KTM has jumped right into the middle of an already-convoluted 2023 MotoGP rider market silly season at this weekend’s French Grand Prix, with not just Alex Rins (made a free agent after last week’s shock Suzuki withdrawal news) reportedly on the radar but also with rumours circulating that it’s deep in talks with Ducati rider Jack Miller.
The Austrian brand has so far largely stayed out of the fray, in part because of Brad Binder’s long-term contract until the end of the 2024 season and partly because of its graduating class 2022 rookies, Remy Gardner and Raul Fernandez, both of whom are products of KTM’s talent program and who stepped up to the premier class as Moto2 champion and vice-champion respectively.
Yet, with neither rookie having an easy time of it of late thanks to an incredibly difficult-to-ride 2022 RC16 machine (an issue that all four riders have come up against this year) and with Indonesian Grand Prix winner Miguel Oliveira out of contract at the end of this season, it now seems that KTM has put itself into the shop window.
Rins was the first to go on the record and confirm that he was in talks with the brand, admitting after crashing out of the podium fight at Le Mans that while he was speaking to every team, KTM was one that is actively courting him.
“Well, this is the first weekend we’ve been here,” he admitted of the situation he’s found himself in unexpectedly, “but KTM are interested in me. My manager has also talked with Aprilia, Honda and Yamaha. We will see what comes out.”
That comes at the same time as normally reliable Italian TV broadcaster Sky suggested that Miller is also in the picture for KTM – something that makes sense given his personal manager Aki Ajo runs KTM’s hugely-successful Moto2 and Moto3 teams and that his former team boss at Pramac Racing, Francesco Guidotti, now heads KTM’s racing program.
However, Sky did also hint that while the Australian might have a chance of joining KTM, it might not necessarily be in the factory team, but instead in Tech3 – which would mirror the route Danilo Petrucci took in 2021.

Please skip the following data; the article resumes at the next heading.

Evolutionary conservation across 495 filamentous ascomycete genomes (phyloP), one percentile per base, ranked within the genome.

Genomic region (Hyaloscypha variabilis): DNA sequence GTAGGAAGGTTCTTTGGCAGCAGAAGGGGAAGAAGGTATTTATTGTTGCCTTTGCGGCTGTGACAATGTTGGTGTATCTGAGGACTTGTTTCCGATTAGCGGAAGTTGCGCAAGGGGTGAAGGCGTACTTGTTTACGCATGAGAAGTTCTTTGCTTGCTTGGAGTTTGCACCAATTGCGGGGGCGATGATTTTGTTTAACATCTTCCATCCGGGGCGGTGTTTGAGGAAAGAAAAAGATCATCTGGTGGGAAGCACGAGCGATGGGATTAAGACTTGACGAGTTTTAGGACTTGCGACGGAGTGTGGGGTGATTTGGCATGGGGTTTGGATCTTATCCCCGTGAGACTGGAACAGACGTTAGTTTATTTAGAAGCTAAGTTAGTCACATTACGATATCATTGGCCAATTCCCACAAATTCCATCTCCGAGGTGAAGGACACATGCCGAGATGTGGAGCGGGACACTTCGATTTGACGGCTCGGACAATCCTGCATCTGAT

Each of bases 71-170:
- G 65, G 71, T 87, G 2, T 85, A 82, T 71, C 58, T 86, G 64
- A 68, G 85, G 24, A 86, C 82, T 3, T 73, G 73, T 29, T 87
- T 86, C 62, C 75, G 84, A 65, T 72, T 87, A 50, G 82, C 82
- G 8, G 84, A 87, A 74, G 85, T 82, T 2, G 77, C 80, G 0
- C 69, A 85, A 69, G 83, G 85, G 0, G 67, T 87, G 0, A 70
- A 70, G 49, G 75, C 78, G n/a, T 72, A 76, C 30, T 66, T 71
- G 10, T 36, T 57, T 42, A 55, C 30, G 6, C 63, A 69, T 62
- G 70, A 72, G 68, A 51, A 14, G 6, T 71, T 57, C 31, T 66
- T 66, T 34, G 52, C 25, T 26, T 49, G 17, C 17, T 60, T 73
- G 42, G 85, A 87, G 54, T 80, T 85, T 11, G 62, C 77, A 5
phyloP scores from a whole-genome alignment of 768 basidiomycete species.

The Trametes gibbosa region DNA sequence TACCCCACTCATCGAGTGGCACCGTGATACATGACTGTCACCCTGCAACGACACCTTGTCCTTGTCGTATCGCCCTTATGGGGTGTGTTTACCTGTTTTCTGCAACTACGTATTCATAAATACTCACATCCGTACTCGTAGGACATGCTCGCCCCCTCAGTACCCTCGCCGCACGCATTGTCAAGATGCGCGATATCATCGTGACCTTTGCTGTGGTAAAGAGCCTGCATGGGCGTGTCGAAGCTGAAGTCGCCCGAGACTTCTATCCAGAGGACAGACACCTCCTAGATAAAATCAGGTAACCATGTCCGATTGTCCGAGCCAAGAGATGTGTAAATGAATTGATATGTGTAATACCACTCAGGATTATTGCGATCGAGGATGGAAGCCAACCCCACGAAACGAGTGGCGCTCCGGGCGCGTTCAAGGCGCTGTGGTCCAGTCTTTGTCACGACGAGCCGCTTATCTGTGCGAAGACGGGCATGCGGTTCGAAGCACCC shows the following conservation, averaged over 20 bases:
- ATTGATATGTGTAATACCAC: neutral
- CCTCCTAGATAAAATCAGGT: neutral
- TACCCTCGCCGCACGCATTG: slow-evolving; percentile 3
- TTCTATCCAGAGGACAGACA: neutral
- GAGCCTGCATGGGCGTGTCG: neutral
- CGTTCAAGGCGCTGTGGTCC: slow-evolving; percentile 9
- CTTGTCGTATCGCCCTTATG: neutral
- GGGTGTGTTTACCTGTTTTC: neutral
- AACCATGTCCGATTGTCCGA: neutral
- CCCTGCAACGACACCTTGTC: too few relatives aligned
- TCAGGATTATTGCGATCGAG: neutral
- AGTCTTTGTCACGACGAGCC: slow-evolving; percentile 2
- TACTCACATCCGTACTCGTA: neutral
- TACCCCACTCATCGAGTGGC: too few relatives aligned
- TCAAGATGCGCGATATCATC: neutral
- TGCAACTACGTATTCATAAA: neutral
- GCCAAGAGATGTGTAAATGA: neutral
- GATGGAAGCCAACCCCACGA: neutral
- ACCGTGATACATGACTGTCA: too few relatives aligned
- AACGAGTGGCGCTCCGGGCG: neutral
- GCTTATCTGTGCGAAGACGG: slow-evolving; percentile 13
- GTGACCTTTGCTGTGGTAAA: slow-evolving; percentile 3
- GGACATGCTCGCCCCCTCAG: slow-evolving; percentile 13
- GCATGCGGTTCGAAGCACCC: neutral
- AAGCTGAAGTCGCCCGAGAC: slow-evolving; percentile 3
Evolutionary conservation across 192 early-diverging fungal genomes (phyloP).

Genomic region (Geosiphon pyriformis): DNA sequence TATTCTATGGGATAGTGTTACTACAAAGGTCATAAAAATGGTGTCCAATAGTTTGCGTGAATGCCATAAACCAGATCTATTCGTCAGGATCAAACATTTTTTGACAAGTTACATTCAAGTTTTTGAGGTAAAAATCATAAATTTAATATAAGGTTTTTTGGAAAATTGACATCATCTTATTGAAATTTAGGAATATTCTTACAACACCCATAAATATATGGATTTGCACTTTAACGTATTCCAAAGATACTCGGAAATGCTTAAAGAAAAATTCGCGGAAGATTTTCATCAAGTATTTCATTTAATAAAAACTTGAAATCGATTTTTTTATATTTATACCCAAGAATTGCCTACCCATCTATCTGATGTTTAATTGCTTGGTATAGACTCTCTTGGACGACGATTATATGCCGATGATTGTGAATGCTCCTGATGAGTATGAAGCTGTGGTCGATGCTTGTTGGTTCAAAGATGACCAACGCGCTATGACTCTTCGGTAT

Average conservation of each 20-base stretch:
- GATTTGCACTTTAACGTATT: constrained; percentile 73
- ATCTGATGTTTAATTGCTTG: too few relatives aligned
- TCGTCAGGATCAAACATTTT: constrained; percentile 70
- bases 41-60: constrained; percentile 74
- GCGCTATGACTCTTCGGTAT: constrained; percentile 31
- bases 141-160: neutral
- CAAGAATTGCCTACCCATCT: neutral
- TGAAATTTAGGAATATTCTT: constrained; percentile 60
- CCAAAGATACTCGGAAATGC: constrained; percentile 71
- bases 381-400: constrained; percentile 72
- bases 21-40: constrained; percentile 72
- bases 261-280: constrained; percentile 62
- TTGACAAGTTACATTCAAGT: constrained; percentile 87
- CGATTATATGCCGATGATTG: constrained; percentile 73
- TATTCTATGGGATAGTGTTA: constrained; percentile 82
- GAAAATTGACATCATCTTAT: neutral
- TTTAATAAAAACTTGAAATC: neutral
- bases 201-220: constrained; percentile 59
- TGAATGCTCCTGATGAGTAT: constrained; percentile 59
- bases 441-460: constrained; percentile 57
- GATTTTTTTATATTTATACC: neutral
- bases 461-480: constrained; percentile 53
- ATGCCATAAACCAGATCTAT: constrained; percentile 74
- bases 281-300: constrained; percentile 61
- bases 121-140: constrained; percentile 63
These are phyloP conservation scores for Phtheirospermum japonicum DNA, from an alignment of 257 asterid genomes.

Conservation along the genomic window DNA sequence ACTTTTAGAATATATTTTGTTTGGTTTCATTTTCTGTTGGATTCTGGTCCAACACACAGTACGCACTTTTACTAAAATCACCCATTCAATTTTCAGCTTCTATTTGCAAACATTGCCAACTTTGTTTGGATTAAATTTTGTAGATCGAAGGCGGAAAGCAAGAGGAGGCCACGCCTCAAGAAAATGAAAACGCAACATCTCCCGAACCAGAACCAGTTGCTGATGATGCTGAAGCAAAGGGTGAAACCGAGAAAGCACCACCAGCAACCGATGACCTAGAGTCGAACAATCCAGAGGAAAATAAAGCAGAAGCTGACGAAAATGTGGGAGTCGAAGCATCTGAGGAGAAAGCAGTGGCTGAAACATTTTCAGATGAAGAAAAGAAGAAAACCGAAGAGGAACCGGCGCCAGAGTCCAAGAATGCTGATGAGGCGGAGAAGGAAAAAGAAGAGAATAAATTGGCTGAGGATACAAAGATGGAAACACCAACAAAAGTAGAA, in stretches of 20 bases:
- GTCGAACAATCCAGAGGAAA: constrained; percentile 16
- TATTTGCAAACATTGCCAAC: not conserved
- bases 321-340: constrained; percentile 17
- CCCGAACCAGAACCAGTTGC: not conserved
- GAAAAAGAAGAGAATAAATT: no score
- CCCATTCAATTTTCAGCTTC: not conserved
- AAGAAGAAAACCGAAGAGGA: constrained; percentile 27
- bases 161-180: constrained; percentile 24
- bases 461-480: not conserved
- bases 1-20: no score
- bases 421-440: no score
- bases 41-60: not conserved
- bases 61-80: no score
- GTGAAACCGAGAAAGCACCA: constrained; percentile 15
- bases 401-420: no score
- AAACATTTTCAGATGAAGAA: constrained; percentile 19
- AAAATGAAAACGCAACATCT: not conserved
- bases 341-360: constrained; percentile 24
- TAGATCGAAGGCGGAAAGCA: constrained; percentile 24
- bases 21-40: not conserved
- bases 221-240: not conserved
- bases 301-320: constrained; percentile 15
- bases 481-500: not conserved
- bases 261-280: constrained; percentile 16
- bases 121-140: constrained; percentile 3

“No comment,” said Miller when asked by MotoGP.com whether he’d already agreed terms with KTM. “There’s a lot of blokes out there talking a lot of rubbish.
“We’re one third of the way through the season, I’ve got a whole season left in these [Ducati red] colours, at least, and I’m looking forward to put in as many podiums and hopefully another victory or two against my name before I either get out of these or stay in them. Either way.”
With one factory seat already secured by Binder through 2024, where Rins or Miller would slot in first and foremost depends on what happens with Oliveira.
Not having an easy year with them despite his win at Mandalika thanks to the inconsistency of the bike, he was initially rumoured to be in talks with Suzuki as a back-up option should Rins or current team-mate Joan Mir depart – but told The Race on Thursday that he doesn’t expect his future to be secured for some weeks yet.
“I don’t really have any news,” he admitted. “I hope that by the end of the month or the beginning of next month, I can have an answer, but that’s really it. Now I’m just focusing on racing and showing the best, that’s it.”
The picture is even more clouded at Tech3, given long-standing rumours – from even before Raul Fernandez had joined the team – that he it was not his first preference and that KTM executed a clause in his existing contract to keep him out of the hands of Yamaha, which may well be once again showing interest.
“I don’t know about that,” the Spaniard told The Race when asked if the bike’s performance was affecting his future plans. “I want to continue to focus on my job because I started to make so many mistakes when I started to focus on my future, and I don’t want to repeat the past.”
His team-mate Gardner was much more up front about his situation.
“Next year is still open, but until a specific date I can’t go anywhere,” he explained of a contract format that KTM has made relatively standard. “They can judge it how they want, but I think I’ve given my 100%, and after seven races to be two tenths from Miguel in qualifying is not bad, I think.
“It’s up to them, but I don’t know. If not, I’m going to [World] Superbikes.”
Asked which of the two would be his preferred route, Gardner – perhaps worn out by a miserable race or perhaps genuinely considering his MotoGP future – said: “I’m undecided, that’s all I can say.”